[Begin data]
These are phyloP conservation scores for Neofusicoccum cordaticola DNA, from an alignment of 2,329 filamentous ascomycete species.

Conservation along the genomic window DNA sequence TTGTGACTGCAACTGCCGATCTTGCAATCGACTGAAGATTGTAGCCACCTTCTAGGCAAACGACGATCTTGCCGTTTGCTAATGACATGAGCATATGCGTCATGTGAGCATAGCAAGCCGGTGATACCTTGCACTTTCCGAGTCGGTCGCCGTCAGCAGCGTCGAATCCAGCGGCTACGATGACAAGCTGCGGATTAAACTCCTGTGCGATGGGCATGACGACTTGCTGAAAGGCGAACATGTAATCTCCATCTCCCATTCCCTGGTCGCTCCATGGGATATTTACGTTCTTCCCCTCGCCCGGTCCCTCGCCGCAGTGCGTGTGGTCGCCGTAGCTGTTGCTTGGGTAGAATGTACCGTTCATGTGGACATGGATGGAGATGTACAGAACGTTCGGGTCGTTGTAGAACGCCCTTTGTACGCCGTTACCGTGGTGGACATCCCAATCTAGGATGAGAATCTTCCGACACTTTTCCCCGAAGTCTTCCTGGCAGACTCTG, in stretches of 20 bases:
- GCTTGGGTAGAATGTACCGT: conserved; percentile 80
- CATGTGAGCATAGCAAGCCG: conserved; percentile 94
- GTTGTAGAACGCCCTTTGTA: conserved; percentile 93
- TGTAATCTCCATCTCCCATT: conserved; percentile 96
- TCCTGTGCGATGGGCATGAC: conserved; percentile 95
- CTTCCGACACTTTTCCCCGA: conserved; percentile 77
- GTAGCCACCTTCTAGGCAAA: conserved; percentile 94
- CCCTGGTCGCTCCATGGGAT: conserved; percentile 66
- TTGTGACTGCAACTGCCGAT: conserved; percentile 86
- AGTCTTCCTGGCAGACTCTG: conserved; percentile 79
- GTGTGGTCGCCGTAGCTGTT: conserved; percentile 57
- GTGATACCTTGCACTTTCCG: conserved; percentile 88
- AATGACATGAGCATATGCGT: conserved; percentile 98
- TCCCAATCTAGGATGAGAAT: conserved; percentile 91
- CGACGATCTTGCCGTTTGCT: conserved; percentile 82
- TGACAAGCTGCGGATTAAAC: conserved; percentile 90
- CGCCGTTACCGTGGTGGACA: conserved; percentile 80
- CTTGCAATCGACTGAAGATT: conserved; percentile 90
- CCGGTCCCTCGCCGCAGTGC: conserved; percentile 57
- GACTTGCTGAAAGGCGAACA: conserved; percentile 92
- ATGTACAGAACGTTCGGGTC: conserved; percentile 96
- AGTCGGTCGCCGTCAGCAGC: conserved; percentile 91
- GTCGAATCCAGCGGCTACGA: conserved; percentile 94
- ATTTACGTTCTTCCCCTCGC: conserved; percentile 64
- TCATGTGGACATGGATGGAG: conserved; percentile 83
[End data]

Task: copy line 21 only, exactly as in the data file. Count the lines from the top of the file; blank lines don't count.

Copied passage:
- CCGGTCCCTCGCCGCAGTGC: conserved; percentile 57